compiled in smail config, how to find?

compiled in smail config, how to find?

Post by Ron Tap » Thu, 04 Aug 1994 01:19:31



My site is running the slackware distribution of Linux. The distribution
included the smail binary. How can I find out what options were set
when it was compiled?

Ron
--



<A HREF="http://volans.unm.edu/~tapia/home.html">My home page</A>

 
 
 

compiled in smail config, how to find?

Post by Michael Nels » Thu, 04 Aug 1994 15:47:12


-> My site is running the slackware distribution of Linux. The distribution
-> included the smail binary. How can I find out what options were set
-> when it was compiled?

        I believe mine was compiled with the following flags:

        -DDON'T_SEND_ANY_MAIL
        -DDON'T_RECEIVE_ANY_MAIL
        -DCONFUSE_THE_SHIT_OUT_OF_THE_SYSADMIN

        I compiled and installed SendMail v8.6.9 and all has been fine
since.

                                - Michael -

 
 
 

compiled in smail config, how to find?

Post by Andy Pe » Fri, 05 Aug 1994 18:46:42



> My site is running the slackware distribution of Linux. The distribution
> included the smail binary. How can I find out what options were set
> when it was compiled?
> Ron
> --

        Hi  I had to find this last night,  try :-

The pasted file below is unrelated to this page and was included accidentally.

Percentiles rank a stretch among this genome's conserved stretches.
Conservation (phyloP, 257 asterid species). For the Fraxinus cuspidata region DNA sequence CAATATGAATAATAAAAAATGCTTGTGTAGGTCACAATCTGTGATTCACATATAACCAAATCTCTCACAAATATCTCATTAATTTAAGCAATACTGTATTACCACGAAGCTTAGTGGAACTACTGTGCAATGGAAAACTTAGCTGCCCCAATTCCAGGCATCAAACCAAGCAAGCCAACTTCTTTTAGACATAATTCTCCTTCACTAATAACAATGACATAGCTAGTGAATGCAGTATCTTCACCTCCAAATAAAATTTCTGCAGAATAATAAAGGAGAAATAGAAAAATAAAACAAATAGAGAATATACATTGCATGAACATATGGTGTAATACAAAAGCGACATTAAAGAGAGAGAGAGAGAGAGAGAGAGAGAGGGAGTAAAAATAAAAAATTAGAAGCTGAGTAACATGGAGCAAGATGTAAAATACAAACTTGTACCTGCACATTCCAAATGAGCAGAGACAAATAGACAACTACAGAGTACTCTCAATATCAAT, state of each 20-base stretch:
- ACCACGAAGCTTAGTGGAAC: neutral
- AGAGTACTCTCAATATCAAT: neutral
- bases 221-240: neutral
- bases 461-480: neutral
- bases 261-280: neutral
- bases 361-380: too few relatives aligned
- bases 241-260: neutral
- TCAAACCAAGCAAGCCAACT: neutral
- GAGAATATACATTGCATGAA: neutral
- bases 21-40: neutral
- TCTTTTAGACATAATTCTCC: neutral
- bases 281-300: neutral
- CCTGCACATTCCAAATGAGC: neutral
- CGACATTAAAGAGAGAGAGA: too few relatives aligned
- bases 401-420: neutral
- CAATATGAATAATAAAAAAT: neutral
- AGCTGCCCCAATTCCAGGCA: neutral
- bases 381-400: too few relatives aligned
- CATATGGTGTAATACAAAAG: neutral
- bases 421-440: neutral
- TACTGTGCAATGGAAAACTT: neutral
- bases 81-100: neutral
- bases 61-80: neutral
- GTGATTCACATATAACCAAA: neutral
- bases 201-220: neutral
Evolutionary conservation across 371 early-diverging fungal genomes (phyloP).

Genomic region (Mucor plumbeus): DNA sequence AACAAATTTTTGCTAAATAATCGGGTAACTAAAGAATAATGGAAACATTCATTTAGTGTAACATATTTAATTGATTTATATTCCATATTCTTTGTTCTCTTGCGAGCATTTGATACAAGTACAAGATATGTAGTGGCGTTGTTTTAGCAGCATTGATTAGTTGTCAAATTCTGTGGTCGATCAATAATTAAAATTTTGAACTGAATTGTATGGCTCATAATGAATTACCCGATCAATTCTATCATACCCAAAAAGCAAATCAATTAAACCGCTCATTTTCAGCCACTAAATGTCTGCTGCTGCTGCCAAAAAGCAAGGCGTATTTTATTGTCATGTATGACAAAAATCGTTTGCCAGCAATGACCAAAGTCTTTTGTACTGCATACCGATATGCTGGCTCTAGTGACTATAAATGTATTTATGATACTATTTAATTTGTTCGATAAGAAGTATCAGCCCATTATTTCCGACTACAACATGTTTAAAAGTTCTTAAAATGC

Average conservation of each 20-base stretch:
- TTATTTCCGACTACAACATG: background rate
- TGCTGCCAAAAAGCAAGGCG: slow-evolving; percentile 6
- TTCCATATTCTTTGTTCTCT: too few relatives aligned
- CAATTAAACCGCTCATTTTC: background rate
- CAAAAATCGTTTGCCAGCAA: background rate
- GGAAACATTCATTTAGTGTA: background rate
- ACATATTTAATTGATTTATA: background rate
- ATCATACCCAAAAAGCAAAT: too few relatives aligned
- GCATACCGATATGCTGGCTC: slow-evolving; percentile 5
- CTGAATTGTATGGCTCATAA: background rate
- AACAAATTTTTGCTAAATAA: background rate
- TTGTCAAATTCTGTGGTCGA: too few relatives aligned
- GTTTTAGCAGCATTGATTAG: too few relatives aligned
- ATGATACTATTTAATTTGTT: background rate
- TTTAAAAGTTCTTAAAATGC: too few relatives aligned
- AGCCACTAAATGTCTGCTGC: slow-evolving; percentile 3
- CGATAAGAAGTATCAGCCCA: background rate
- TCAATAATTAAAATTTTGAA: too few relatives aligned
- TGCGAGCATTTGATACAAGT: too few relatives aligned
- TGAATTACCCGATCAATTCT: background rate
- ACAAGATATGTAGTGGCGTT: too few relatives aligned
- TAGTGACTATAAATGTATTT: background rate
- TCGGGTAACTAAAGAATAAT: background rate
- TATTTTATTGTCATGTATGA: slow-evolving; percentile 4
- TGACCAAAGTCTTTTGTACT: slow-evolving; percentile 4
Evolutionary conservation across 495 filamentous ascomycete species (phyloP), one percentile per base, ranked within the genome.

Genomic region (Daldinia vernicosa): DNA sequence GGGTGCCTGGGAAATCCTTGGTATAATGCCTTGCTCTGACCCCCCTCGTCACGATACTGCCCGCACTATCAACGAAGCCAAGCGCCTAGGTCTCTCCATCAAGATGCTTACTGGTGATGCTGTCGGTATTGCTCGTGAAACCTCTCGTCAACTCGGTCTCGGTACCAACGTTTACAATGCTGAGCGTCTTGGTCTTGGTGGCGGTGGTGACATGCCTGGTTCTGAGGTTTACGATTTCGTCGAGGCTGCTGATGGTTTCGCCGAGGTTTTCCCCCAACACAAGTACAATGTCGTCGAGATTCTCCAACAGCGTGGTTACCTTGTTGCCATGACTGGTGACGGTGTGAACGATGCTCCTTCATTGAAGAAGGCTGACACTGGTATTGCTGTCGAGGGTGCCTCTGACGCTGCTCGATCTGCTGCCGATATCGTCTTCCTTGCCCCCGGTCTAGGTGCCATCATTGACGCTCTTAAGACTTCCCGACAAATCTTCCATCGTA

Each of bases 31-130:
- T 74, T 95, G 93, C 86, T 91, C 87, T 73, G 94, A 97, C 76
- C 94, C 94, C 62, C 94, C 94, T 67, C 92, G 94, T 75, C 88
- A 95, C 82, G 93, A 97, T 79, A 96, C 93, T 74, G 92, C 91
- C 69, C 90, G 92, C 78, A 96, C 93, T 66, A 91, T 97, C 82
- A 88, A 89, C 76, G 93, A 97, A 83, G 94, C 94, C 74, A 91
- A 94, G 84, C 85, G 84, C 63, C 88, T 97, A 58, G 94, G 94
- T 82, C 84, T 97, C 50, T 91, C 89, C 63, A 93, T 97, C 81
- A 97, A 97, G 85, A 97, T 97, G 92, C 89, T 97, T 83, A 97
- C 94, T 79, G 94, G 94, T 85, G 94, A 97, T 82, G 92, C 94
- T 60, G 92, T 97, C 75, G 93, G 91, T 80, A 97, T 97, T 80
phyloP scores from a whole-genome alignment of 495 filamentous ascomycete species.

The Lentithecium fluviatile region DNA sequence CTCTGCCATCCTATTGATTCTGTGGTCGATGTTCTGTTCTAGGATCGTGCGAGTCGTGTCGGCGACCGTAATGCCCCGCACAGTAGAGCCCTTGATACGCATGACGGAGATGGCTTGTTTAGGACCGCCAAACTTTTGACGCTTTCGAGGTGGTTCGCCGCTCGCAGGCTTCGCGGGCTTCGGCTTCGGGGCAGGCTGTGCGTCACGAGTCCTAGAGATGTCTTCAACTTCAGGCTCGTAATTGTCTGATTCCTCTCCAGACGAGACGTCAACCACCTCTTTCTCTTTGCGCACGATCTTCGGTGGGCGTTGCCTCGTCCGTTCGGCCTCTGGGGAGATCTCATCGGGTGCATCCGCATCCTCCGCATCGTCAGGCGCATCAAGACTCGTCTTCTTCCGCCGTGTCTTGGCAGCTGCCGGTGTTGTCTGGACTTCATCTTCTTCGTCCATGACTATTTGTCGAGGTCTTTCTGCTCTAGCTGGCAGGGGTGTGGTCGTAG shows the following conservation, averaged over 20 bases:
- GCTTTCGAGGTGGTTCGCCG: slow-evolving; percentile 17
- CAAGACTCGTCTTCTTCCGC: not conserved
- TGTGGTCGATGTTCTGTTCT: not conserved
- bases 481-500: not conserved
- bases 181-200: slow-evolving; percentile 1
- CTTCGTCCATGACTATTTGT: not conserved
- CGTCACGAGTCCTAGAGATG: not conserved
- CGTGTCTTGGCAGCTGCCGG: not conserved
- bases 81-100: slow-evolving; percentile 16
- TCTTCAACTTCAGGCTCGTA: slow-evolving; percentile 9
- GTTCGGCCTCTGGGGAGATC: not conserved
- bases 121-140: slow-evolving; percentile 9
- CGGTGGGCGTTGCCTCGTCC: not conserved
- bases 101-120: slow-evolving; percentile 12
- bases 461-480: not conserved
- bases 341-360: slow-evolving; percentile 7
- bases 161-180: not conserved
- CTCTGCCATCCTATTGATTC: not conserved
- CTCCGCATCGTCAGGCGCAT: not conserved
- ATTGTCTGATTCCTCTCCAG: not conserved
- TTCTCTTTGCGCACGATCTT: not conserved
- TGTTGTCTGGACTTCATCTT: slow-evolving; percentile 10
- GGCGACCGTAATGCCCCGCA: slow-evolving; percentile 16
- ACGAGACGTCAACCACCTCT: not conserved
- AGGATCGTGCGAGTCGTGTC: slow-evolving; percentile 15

smail -bP -v all

        Andy Pevy.

 
 
 

compiled in smail config, how to find?

Post by Laurent Chav » Fri, 05 Aug 1994 22:50:41


When running TeX in X (in an xterm), I get segmentation fault
messages. All I then do is go out of X, run it from terminal,
bingo it works.
I also logout, went back to X, run TeX, and it worked. So it
seems that it is somewhere else.
I noticed thta my memory was trashed, (ie I got some unable
to malloc) in ghostview. This was after running term.
I do not have the same version on my machine and the host
(host has old version).
Has any one found problem with memory leaks, and if so,
where.
I am running linux 1.x (trans america tech july).
:w
 
 
 

1. Compiling smail: libc_s not found?

||| Hi !


||| >A fast hack to "beat it" might be 'cd /usr/lib; ln -s libc.a libc_s.a'

||| Wouldn't this cause libc to be linked static when using '-lc_s'
||| (instead of shared) ?   This is probably not what you want... :-)

I believe on some systems, the default linking is static. To obtain shared
linking, the library libc_s is used (ths 's' stading for shared). I can't
verify this, but I am pretty sure it is correct. To fix your problem, just
remove the -lc_s from the Makefile, or wherever it is, since the C library
is linked in automatically, and it is shared.

Joey

--


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